Last week, a US drone strike killed Iranian general Qassem Soleimani.

On Wednesday, Iran fulfilled its promise to retaliate by launching a missile attack on US bases in neighbouring Iraq.

But prior to Iran’s attack, commentators and analysts kept a keen eye on cyberspace, expecting that an Iranian assault could include a major cyberattack.

Former cybersecurity commissioner for Barack Obama, Tom Kellerman, told Verdict that he thought the Iranian response would be in the form of ongoing cyber operations.

“I don’t think it’s going to be one giant attack,” Kellerman said.

“It’s not going to be some massive DDoS. It’s going to be something that is more akin to guerrilla warfare within US critical infrastructures.

“I do think that, tragically, what we will experience over the next few weeks will highlight that the nature in which cyberattacks can have physical real-world consequences and can leverage kinetic events that could very much result in a loss of life of human beings.”

Official warnings were even sent out from US government entities.

The US Department of Homeland Security released a bulletin saying that “Iran maintains a robust cyber program and can execute cyberattacks against the United States.

“Iran is capable, at a minimum, of carrying out attacks with temporary disruptive effects against critical infrastructure in the United States.”

And the New York Department of Financial Services warned Wall Street to beware of cyber warfare.

“It is particularly important to make sure that any alerts or incidents are responded to promptly even outside of regular business hours,” the department said.

“Iranian hackers are known to prefer attacking over the weekends and at night precisely because they know that weekday staff may not be available to respond immediately.”

Shortly before Iran’s official military retaliation, the website of the US Federal Depository Library Program was defaced with an image of Trump being punched in the face.

An unconfirmed group of Iranian hackers took credit for the incident.

And Texas Governor, Greg Abbott, warned in the lead up to the missile strikes that state computer networks were seeing a surge in cyber activity from outside of the United States – including Iran.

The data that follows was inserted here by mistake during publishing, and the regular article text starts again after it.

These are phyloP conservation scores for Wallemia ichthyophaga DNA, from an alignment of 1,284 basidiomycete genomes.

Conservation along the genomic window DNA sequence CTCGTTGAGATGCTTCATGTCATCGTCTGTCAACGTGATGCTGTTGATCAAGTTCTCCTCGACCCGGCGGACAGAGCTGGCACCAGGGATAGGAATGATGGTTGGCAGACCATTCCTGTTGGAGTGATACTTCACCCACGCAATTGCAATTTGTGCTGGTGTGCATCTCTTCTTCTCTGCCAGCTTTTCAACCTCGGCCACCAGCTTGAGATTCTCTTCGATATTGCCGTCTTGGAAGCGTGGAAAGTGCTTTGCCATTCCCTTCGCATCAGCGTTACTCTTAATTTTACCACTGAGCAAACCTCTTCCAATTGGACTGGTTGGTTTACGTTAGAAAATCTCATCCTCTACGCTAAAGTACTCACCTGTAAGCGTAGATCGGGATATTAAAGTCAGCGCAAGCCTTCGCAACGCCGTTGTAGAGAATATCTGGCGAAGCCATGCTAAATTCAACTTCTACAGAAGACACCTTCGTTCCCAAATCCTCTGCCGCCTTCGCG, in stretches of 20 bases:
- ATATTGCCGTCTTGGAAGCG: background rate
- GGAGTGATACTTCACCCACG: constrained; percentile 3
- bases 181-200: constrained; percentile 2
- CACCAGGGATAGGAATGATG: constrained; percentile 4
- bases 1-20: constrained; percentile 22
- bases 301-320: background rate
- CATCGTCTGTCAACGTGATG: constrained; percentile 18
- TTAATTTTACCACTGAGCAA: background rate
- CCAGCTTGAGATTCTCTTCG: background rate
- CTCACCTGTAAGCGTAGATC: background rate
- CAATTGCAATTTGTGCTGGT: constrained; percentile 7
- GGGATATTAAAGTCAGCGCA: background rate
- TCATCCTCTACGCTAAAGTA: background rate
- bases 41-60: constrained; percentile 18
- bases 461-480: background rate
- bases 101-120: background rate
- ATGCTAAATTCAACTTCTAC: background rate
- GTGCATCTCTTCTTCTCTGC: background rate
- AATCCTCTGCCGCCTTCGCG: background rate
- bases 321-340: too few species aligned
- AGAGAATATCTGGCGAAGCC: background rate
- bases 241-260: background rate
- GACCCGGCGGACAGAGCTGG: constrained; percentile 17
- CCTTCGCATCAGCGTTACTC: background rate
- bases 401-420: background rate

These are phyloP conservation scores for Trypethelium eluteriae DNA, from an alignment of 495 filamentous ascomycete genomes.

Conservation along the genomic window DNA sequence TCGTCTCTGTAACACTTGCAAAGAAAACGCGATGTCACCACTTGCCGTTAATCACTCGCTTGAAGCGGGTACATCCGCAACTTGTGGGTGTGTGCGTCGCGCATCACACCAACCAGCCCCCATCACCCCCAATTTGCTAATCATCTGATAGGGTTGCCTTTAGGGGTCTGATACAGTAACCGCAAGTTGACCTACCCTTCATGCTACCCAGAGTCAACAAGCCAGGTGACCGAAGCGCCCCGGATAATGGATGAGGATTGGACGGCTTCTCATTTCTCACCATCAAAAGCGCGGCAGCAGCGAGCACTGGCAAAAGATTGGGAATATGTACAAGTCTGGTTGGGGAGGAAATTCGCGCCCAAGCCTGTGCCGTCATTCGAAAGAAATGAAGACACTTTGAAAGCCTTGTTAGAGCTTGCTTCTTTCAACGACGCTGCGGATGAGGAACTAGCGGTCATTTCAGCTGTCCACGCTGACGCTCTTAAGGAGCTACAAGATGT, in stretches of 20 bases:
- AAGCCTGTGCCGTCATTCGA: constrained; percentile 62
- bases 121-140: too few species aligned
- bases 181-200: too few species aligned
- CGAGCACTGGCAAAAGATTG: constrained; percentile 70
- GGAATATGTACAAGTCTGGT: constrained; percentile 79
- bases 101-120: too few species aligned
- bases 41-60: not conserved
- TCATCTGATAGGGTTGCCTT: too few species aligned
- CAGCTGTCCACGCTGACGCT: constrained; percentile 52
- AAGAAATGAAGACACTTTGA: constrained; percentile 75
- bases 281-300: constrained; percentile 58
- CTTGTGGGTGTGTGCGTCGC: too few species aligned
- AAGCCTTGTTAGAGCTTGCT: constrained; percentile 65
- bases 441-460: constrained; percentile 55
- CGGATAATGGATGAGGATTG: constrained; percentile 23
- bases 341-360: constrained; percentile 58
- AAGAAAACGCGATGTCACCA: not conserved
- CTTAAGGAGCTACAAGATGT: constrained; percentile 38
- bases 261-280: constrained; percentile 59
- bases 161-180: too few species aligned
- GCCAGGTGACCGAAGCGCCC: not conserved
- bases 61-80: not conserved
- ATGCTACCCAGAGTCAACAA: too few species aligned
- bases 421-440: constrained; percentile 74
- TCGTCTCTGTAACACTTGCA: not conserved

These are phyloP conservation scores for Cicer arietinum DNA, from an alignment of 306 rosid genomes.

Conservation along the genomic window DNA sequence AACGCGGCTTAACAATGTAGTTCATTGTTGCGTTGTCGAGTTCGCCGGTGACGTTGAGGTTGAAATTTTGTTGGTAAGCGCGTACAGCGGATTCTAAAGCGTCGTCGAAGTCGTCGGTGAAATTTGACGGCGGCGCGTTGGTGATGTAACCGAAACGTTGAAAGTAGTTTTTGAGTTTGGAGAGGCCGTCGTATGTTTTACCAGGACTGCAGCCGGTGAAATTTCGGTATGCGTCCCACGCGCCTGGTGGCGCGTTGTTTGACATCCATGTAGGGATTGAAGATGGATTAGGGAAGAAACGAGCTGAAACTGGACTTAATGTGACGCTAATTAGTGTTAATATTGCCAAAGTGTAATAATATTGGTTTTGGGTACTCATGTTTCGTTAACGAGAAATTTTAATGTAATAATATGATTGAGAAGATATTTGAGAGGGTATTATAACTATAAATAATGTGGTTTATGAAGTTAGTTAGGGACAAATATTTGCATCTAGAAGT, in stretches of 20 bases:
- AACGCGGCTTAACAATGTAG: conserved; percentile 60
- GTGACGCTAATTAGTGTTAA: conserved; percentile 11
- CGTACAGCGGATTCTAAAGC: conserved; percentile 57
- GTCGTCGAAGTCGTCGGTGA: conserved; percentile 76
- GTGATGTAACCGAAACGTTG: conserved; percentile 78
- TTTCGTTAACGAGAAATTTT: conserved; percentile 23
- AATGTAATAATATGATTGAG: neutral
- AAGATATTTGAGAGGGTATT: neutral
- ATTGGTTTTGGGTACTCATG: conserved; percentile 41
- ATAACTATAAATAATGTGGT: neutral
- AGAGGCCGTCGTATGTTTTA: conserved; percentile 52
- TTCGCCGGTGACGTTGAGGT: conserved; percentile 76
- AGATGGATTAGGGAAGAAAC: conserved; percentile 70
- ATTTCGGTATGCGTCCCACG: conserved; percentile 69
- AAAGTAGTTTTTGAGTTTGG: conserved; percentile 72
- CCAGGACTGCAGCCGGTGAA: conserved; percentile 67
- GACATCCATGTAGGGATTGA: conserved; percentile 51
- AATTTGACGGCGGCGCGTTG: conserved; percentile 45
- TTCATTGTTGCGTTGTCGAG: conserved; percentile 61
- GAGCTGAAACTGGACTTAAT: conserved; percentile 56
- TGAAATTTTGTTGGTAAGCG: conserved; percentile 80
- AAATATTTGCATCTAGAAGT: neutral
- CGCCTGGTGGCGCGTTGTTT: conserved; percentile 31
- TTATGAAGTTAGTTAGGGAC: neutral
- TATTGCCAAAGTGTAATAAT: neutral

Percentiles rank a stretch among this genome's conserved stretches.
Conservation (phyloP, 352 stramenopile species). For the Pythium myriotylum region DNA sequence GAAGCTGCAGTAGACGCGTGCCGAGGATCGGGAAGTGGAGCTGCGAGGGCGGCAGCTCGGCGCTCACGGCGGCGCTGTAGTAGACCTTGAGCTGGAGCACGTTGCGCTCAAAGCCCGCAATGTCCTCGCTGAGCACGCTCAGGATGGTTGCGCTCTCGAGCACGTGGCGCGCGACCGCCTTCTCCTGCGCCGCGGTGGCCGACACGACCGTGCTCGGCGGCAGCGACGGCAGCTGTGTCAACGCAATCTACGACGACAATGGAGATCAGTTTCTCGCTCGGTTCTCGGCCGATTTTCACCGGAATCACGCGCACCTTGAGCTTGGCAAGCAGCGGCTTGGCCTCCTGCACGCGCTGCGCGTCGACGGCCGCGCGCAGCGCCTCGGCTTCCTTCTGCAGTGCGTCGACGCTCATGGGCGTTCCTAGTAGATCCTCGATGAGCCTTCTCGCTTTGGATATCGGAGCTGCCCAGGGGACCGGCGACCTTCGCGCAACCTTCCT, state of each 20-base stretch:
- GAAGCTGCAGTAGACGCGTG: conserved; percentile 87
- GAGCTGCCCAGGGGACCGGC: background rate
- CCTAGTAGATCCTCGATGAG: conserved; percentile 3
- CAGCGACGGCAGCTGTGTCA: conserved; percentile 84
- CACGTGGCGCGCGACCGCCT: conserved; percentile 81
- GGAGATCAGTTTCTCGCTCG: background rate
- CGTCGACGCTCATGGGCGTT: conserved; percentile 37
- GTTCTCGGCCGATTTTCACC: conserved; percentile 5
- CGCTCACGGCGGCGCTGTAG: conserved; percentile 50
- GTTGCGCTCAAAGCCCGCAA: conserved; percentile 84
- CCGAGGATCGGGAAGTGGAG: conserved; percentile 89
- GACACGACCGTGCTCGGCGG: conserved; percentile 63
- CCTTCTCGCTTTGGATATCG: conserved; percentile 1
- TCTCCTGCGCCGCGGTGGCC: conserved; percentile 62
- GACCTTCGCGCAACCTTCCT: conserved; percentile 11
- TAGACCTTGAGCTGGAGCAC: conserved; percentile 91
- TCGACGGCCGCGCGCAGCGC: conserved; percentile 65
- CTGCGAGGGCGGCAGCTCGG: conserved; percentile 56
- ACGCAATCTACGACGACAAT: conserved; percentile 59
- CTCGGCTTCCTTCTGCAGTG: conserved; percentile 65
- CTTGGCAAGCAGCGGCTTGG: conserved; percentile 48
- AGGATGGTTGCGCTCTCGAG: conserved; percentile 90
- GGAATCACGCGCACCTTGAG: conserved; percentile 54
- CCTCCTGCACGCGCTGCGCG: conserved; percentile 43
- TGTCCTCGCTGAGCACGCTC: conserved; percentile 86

Iran’s cyber MO

According to the Center for Strategic and International Studies (CSIS), Iranian hackers have been probing and infiltrating targets in the Middle Eastern and throughout the Western world.

Banks, universities, factories, telecommunications, and critical infrastructure have all reported cyber activity originating in Iran.

But unlike other state actors who target intellectual property or deploy ransomware, large-scale Iranian cyberattacks tend to be destructive in nature.

In 2014, Iranian hackers crippled the computer systems of the Sands Hotel and Casino – costing upwards of US$40 million to rebuild.

And a 2012 cyber attack on Saudi state oil company networks simply erased as much data as it could.

Recently, multiple research teams have published papers linking Iranian hackers to destructive malware like the ZeroCleare wiper that IBM said poses a risk to the energy sector.

Late last year, Trend Micro released a report outlining how Iranian state hacker group, APT33, has been aggressively monitoring oil and aviation industries.

The group has been spotted using targeted spear fishing campaigns to get a botnet foothold in target systems before using their bots to siphon critical information.

Going after oil and energy companies makes sense for Iran since the country exerts control over the Strait of Hormuz – a chokepoint connecting the Persian Guly with the Arab Sea – through which around 20 per cent of the world’s oil is transported.

Beyond malware, Iran has been behind targeted information campaigns on social – causing both Twitter and Facebook to suspend accounts originating in Iran last year.

Despite the perceived threat of Iran in cyberspace, Jacquelyn Schneider – fellow at Stanford University’s Hoover Institution on War, Revolution and Peace – says Iran’s cyber operations “won’t push the current crisis towards war”.

Instead, she thinks the “doomsday scenarios of Iranian cyberattacks knocking out digitally dependent infrastructure like electric grids or health services” takes attention away from the actual threat of war.

“Focus on the destructive effects of cyberattacks is a distraction from the real risk of escalation — highly alert military forces in the region inadvertently firing at one another or crossing redlines toward all-out war.”

Conflict between the US and Iran has not escalated, with Trump playing down the targeted missile attacks – that Reuters reported “deliberately avoided US military casualties”.

But the warning issued by Iran's ICT Minister, Azari Jahromi, remains ominous.